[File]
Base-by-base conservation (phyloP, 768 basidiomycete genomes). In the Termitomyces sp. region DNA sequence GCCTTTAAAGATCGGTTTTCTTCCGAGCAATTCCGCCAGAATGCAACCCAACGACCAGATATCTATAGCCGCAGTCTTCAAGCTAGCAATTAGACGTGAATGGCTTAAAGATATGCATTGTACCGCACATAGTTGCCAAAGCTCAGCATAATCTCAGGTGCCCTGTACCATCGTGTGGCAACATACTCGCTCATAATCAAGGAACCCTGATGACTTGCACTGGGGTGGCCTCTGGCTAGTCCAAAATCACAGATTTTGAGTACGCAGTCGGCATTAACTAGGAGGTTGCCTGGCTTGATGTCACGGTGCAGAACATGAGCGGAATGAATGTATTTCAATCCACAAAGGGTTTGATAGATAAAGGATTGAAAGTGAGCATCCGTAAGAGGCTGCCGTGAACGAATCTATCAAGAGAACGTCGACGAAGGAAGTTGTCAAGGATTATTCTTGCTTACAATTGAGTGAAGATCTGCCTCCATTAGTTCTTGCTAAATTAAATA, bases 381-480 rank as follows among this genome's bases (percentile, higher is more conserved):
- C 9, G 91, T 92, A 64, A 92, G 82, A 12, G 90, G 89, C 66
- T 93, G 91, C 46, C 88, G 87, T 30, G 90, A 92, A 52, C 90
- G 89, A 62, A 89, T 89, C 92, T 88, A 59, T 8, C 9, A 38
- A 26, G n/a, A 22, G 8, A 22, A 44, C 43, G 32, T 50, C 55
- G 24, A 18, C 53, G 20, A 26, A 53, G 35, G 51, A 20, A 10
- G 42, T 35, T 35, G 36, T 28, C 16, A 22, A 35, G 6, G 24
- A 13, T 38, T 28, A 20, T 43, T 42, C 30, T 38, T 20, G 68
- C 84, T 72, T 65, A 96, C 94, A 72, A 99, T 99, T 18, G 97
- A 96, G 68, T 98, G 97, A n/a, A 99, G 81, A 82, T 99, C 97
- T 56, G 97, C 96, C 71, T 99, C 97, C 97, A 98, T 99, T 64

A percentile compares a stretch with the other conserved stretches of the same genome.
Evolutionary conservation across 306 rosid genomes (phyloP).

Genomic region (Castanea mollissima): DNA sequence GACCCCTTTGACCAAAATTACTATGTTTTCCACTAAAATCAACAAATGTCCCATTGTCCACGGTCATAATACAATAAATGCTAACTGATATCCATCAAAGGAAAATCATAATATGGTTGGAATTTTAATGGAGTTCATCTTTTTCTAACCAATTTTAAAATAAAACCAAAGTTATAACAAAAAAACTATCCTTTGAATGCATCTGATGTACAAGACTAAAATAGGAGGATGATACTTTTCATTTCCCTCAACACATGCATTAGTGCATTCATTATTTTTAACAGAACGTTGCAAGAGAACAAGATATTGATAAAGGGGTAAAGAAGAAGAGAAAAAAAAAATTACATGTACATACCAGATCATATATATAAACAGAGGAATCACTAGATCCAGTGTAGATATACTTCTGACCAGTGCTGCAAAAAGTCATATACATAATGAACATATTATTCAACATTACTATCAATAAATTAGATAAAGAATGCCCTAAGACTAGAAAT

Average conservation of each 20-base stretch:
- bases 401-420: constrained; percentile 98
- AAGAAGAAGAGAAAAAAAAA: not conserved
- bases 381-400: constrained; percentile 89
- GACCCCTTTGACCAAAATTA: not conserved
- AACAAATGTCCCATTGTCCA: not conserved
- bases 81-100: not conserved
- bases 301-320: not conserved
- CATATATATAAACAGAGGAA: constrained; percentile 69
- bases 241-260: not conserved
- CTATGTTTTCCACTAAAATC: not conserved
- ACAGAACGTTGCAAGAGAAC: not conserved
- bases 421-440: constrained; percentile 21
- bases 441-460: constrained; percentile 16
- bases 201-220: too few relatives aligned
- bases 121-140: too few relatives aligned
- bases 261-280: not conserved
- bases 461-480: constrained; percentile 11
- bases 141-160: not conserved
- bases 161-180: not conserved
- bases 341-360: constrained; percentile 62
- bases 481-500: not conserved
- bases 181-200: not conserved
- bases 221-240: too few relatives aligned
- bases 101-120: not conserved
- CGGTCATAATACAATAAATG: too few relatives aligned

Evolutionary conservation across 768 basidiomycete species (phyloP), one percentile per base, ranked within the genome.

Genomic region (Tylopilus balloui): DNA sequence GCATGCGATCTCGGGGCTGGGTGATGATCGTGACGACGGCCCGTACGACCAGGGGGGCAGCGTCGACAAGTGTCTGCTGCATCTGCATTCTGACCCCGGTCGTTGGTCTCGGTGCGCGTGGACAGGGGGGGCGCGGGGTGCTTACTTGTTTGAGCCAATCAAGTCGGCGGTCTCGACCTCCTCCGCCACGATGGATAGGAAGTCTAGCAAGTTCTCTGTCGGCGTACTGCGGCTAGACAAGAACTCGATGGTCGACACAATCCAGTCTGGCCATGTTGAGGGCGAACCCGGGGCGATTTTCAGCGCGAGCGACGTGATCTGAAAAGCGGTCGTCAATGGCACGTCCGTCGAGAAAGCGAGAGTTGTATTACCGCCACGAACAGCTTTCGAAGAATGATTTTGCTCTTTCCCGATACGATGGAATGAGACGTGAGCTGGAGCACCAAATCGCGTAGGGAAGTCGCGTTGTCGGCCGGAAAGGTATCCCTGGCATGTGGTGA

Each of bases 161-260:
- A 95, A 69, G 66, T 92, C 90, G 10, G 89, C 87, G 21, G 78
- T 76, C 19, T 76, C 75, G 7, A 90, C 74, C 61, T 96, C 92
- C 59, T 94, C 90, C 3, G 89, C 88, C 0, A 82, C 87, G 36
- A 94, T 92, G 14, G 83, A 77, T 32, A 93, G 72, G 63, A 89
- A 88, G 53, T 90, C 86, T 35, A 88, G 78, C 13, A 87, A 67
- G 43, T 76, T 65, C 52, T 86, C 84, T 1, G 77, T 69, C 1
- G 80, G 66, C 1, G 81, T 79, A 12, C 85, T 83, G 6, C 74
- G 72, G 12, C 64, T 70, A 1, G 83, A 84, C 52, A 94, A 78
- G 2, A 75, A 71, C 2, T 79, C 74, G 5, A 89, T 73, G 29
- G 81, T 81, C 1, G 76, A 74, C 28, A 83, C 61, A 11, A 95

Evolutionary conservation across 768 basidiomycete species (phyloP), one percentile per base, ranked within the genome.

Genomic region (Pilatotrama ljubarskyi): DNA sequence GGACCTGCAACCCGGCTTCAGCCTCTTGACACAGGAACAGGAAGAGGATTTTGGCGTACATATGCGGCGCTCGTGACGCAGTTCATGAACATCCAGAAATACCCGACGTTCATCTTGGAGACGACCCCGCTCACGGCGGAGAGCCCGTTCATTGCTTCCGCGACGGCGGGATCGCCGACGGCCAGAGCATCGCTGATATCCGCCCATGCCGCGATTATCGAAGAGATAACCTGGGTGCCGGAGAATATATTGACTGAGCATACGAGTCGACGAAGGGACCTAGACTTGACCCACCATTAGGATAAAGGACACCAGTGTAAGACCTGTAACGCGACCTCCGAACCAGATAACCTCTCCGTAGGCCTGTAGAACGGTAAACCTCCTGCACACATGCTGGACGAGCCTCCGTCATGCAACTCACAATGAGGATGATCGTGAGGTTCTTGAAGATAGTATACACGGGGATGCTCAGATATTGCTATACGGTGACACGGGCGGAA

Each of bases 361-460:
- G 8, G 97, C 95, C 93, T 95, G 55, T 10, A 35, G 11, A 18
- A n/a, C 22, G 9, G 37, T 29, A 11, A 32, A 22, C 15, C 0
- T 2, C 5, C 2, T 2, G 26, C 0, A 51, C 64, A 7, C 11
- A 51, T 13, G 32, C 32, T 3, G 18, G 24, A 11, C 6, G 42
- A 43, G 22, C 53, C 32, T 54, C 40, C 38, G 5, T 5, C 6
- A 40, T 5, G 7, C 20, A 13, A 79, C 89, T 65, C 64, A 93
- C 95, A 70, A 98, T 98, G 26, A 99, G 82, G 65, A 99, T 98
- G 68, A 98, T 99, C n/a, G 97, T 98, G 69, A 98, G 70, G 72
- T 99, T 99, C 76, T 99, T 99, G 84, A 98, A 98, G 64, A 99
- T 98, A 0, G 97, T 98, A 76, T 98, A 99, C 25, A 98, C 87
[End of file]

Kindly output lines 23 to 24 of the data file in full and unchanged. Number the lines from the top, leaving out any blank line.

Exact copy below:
- CATATATATAAACAGAGGAA: constrained; percentile 69
- bases 241-260: not conserved